GSQ6: That is all, folks

I’ve been working toward this post for a week or so — a little birdie (i.e. the PlayStation blog) told me that Legend of Mana would be showing up on PSN this week. And, as it happens, I revisited the game a few months back after it was voted the most underrated game ever by the fine denizens of Talking Time. I admit, I wasn’t so crazy about the game back in the day because, like a lot of people, I was hoping for sequel to Secret of Mana. That’s not what Legend of Mana is, however. And I was annoyed. Lots of us were!

But these days, a decade removed from the game’s release and a decade filled with an expansion of my interest in and knowledge of games (not to mention a decade of dire Mana-related disappointments), I can better appreciate it for what it is: namely, a precursor to today’s multiplayer, quest-oriented, action/RPG type games. World of Warcraft, Monster HunterDragon Quest IX, Final Fantasy XII — all of them owe a debt to the things Akitoshi Kawazu and his team explored with this game. So, please, drop six buck on Mana when it hits PSN tomorrow and give it a fair try. There’s a good chance that you (like me) will enjoy it a lot more this time around.

Also, this marks the final posting from GameSpite Quarterly 6. Now you don’t have to spend money to read the articles.

16 thoughts on “GSQ6: That is all, folks

  1. All I know is that, in Japan, Legend of Mana was released on PSN a mere five days after another Square RPG.

    But now that North America has gotten Legend of Mana, I have to ask Square-Enix: where is the best game from the Summer of Square, no, from the entirety of the year 2000? Where the hell is Threads of Fate!?

  2. Thanks for the writeup. I just finished Terranigma and was looking for an excuse to play another Action-RPG.

  3. I would also love Threads of Fate on my PSP. I never bought the game, but played the demo a dozen or so times as a kid.

  4. While you all ask valid questions, I think you’re missing the point–WHERE IN BLAZES IS TOM SAWYER FOR VIRTUAL CONSOLE? Thank you.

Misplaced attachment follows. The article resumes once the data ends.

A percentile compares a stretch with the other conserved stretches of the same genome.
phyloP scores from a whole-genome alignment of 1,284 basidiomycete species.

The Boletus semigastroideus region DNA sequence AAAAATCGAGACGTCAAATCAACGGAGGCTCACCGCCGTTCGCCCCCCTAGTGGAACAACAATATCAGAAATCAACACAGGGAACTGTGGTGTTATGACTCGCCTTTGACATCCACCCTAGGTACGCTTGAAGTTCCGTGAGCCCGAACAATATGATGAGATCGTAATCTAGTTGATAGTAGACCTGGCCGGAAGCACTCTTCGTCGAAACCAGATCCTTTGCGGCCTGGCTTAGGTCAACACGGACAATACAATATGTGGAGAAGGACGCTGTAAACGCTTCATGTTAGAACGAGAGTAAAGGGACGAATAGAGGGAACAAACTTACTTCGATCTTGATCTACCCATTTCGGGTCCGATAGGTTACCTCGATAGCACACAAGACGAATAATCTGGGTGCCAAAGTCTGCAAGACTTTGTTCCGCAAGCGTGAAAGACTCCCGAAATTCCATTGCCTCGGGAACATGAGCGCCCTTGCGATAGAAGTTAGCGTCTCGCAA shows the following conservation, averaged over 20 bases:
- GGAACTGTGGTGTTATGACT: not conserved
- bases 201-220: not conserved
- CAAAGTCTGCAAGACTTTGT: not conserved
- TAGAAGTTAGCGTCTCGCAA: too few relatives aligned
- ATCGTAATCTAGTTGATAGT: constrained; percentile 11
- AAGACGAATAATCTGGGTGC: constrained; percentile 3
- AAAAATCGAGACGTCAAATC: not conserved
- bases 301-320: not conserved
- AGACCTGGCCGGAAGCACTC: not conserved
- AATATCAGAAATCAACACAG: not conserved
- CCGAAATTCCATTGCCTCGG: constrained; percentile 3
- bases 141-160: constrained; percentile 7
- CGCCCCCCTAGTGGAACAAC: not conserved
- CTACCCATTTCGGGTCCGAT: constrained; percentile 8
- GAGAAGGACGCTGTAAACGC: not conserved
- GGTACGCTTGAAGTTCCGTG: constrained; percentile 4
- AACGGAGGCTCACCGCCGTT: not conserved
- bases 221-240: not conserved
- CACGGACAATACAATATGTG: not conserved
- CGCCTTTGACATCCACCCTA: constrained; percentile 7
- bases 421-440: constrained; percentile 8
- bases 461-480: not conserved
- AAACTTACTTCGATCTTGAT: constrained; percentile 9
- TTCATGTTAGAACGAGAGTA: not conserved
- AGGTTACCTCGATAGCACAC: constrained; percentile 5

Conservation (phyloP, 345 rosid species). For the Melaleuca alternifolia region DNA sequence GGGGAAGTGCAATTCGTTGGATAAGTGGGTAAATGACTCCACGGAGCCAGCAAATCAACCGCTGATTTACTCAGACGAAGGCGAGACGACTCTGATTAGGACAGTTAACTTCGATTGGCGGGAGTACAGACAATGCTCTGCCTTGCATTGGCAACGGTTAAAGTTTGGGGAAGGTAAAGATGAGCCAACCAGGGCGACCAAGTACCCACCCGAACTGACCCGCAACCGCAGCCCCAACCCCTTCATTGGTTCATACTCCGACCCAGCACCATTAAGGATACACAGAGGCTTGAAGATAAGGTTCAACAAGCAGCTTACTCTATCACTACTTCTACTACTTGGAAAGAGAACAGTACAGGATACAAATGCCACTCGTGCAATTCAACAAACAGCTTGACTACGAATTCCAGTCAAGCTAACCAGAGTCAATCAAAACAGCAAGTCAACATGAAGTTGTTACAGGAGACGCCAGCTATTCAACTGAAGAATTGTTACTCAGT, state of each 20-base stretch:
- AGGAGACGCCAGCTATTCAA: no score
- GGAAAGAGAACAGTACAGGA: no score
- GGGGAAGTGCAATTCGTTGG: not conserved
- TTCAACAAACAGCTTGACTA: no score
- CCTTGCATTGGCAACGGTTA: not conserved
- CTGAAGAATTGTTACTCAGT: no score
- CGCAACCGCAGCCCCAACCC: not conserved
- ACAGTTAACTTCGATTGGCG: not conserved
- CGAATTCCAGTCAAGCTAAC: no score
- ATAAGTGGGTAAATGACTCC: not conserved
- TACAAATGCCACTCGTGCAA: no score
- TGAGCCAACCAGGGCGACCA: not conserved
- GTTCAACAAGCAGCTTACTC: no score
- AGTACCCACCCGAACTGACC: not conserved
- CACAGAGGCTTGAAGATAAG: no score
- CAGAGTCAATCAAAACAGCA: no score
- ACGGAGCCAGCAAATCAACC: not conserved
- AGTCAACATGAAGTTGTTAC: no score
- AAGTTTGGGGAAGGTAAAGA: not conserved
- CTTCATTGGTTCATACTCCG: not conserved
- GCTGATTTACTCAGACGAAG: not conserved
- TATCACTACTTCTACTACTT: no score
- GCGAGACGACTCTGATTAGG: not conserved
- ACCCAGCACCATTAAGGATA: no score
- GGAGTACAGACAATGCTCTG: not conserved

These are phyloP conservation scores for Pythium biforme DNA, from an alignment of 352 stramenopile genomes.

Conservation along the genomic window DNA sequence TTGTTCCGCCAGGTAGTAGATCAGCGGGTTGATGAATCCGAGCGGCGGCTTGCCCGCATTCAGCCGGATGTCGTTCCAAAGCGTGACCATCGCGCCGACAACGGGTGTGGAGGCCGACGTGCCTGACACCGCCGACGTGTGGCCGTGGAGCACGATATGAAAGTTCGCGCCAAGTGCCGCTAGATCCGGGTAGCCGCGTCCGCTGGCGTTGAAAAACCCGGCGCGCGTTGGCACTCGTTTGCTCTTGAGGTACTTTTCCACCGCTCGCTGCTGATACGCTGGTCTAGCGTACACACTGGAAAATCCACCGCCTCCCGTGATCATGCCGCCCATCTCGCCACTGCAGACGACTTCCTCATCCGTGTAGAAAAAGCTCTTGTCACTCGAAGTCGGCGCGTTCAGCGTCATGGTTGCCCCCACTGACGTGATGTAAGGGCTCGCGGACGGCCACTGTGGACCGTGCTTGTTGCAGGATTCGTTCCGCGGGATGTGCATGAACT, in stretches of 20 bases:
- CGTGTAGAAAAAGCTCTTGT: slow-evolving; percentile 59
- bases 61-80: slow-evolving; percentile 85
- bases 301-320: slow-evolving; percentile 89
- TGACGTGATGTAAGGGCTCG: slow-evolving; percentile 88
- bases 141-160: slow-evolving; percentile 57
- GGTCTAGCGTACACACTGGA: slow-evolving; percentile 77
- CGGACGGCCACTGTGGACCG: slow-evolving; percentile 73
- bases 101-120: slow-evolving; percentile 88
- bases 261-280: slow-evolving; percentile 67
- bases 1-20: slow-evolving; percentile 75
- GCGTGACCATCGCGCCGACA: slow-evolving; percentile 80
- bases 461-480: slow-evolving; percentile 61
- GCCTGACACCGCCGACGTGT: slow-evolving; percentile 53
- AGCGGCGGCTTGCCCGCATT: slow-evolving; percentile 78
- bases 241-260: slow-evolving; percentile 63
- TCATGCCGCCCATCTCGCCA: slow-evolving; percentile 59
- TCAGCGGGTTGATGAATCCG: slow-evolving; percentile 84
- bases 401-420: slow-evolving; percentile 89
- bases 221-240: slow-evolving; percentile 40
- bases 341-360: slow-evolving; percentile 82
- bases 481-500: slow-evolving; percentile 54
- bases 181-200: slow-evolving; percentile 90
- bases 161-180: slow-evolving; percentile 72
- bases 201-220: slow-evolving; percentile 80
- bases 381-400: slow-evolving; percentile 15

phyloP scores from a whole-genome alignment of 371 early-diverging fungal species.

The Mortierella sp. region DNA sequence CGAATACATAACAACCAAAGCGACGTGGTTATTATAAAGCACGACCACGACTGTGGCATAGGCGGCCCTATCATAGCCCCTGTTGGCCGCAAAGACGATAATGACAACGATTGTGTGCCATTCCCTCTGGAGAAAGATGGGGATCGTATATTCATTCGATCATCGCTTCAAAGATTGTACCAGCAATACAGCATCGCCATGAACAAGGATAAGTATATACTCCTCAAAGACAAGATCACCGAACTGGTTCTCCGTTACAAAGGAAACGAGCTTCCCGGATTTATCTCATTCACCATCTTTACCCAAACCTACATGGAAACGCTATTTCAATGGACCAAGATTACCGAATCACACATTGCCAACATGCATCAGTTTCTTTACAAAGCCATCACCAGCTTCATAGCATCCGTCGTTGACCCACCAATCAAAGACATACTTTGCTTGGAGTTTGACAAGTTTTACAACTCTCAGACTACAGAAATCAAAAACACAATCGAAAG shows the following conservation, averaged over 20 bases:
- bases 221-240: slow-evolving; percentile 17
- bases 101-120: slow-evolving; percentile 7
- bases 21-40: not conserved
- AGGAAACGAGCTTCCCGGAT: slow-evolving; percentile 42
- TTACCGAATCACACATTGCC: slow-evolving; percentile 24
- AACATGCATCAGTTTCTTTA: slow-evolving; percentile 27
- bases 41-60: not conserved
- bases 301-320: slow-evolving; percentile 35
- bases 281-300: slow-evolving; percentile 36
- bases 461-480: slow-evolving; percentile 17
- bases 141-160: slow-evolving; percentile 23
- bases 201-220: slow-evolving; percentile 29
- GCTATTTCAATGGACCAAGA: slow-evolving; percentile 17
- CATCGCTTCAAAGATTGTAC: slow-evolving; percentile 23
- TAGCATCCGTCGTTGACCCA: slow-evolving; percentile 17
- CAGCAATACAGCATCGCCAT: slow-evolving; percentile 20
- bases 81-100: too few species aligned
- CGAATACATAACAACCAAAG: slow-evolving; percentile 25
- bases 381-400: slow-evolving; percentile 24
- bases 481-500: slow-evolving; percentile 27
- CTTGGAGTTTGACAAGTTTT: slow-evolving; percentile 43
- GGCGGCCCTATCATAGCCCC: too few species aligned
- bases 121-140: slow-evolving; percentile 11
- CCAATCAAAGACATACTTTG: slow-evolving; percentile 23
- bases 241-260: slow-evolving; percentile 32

5. I’m one of the ones who really enjoyed Legend of Mana the first time around (and hence helped vote it up in the under-appreciated games poll). It may be no SoM, but I really enjoyed digging into the multiple quest-based storylines, and it sure didn’t hurt to have what’s *still* some of my favorite 2D art and one of my favorite musical scores.

  6. I didn’t care much for LoM for similar reasons (it’s no sequel to Secret of Mana) but when I went back a year or so later and played it, I thoroughly enjoyed it. I had the exact same experience with Mega Man Legends when it came out, it wasn’t a sequel by any means.

  7. Holy cats, lookit those screen shots. Gorgeous.

    I ordered a hard copy of GSQ6 over the weekend. Between it and GSQ2, I’ll have enough gaming inspiration to last for years.

  8. I’m not sure where to even begin. So I guess the best place is that I really dug this game. It’s funny, I had a friend, who still is one of my friends to this day, who was an avid Mana fan. Just chomping at the bit for a new Mana game and when this was announced he was just going off the handle for it. He got a copy on day one and hated it, just loathed it, so I played and thought it was great so he gave it to me. That’s the fate of games like LoM. The funny part though isn’t that but what happened later, I was playing it so I also talked about it and he would catch glimpses into the game through me and he ended up getting into it as well. He had to reject it first, but eventually my enjoyment allowed him to rationalize it differently and now we both occasionally bask in the nostalgia of playing LoM, we even had kind of a running gag where we would try to give our pets the most absurd names we could think of. I remember some other strange connectivity technology in that game and some un-used PS Pocket or whatever that thing was called that never came out in America.